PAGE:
Spike Jonze has always been one to make intelligent, funny and thought-provoking films, and from the trailers it was plain to see that ‘Her’, the tale of a man who falls in love with an AI in the near future, is no different. Boasting a very strong cast that stars Joaquin Phoenix and Scarlett Johansson and features the likes of Amy Adams and Rooney Mara, Jonze certainly has a wonderful cast to work with, and he ensures that he makes the most of them with a script that rarely fails.
Phoenix carries the character of Theodore Twombly brilliantly, embodying an introverted and lonely writer whose primary work comes from writing love letters for those less able to express themselves in as romantic a way as he can. His gentle facial expressions and profound delivery makes every line that comes out of Theodore’s mouth mean something, even if it isn’t something you always agree with, and Phoenix makes sure to bring out his weaknesses, which are suitably annoying to us but show that Twombly is consumed by anxiety. All that, however, is part of his humanity, and this idea of humanity is wonderfully offset by Scarlett Johansson’s Samantha, whose struggle to be recognised as someone that can feel human emotion just as strongly as any human is an incredibly pivotal part of the film. Indeed, Samantha is beguiling and intelligent, funny and sweet, and it’s very easy to see why Twombly is prepared to endure any potential stigma from society and have a relationship with an AI that is just as capable a lover and friend as anyone.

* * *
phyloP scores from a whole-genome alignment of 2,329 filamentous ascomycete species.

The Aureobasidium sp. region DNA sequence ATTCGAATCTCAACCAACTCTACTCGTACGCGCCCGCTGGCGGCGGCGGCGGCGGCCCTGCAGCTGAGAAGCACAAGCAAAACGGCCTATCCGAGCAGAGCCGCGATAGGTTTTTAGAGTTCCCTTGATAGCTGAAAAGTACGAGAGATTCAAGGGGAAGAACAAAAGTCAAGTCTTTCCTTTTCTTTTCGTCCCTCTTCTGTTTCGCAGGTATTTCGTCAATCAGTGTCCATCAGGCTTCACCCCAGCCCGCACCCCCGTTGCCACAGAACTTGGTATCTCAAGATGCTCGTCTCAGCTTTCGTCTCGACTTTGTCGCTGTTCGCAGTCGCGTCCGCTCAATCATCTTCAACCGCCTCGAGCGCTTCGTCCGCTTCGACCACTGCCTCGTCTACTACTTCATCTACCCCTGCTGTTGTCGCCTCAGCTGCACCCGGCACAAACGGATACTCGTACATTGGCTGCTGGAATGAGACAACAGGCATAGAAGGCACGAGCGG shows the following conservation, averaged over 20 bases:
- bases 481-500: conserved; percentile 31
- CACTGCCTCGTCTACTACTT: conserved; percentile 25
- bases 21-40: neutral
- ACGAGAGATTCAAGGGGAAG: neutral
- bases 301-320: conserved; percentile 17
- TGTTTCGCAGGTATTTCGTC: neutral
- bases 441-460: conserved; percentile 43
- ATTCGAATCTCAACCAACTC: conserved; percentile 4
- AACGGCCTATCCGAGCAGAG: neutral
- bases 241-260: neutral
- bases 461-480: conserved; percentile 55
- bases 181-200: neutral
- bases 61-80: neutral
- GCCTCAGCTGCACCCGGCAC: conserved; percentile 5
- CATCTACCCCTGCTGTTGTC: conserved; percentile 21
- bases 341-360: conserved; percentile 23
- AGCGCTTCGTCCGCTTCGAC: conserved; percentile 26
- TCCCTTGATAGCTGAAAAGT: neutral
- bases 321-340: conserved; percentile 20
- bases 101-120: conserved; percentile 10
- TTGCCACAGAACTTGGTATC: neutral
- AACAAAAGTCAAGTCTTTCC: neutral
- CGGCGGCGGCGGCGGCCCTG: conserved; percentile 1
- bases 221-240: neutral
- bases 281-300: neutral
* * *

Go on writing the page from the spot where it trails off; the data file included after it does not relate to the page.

Jonze has always been one to invoke philosophical quandaries and to explore them in a thought provoking manner, and in ‘Her’ he addresses many of these, our worries about the nature of AI and the way they can interact with us, together with the nature of their intellect and whether we are merely stepping stones on their intellectual journey. Phoenix, Johansson and Adams particularly excel in these conversations, and it’s arguable that they are the best parts of the film.
While ‘Her’ is by no means a completely original idea, indeed the main premise of the film is one that appears in various guises in the sci-fi romance genre, it’s Jonze’s take on it all that elevates it above average. He creates a world that’s realistic on an emotional level and rendered to a stunning level of detail together with cinematographer Hoyte van Hoytema, making it shimmer on screen as we ponder the film’s amusing asides and poignant messages. It’s true that there’s a sense that ‘Her’ knows that it’s important, but it earns that right to call itself that and stands up well on its own two feet. Perhaps it’s not Jonze’s most innovative film, but certainly another success that resonates with its audience in much the same way as his masterpieces ‘Being John Malkovich’ and ‘Adaptation’ do.
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